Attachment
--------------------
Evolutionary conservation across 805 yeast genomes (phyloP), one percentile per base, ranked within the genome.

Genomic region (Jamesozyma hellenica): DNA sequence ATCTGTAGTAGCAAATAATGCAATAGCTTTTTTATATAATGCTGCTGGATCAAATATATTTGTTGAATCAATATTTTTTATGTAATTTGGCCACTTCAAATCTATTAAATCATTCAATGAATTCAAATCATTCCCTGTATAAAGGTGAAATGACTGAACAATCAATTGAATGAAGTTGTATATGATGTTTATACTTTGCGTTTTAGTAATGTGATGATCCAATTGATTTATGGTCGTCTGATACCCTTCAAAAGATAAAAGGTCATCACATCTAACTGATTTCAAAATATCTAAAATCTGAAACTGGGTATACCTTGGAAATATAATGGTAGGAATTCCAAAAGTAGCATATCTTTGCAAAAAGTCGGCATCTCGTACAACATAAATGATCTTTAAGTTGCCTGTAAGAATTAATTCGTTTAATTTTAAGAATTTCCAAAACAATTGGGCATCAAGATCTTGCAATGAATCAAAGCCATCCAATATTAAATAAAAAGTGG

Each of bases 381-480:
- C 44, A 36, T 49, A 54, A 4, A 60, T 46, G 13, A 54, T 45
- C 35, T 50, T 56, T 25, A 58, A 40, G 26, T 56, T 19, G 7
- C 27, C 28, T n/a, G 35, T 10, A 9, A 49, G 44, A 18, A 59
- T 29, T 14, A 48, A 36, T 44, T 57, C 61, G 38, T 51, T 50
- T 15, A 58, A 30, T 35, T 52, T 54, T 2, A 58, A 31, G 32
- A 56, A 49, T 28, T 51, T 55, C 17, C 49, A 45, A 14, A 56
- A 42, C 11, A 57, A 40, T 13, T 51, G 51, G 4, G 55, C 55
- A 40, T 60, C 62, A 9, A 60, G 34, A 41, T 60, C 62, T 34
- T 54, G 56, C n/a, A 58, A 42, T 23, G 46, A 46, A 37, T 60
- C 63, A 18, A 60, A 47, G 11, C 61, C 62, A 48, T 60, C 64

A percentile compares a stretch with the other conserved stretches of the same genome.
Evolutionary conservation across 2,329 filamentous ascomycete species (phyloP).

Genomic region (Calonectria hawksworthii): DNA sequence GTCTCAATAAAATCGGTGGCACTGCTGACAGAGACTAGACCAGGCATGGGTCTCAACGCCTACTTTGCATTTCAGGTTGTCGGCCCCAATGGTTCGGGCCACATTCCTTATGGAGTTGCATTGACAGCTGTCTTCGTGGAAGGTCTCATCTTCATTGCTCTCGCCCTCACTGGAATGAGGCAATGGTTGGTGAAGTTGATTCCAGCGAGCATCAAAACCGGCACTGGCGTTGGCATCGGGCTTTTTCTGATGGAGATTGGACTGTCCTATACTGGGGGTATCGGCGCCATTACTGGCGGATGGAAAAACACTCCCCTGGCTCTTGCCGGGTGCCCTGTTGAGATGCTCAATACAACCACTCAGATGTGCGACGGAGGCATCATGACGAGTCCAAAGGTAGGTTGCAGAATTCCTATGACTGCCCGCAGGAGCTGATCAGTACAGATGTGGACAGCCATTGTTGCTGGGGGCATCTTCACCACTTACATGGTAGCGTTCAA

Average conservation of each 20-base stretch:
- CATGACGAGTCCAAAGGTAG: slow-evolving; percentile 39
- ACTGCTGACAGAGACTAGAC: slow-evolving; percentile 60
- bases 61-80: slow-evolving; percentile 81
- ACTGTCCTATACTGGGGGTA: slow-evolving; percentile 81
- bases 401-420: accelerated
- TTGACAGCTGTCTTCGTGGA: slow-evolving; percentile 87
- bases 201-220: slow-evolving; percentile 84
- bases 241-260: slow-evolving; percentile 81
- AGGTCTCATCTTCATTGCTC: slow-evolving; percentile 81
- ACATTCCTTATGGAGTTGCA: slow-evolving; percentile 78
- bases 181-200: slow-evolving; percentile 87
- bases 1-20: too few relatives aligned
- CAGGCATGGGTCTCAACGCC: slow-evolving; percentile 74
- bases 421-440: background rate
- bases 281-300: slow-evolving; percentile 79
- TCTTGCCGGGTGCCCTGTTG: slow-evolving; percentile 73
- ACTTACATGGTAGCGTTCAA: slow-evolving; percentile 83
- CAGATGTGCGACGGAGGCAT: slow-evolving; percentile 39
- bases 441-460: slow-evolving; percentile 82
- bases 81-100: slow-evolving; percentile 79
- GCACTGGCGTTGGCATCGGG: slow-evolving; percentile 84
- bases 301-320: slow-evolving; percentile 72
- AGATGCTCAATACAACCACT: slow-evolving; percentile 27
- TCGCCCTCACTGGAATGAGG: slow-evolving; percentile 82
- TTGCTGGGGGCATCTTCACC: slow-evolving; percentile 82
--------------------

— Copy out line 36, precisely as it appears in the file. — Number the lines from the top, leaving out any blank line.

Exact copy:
- bases 441-460: slow-evolving; percentile 82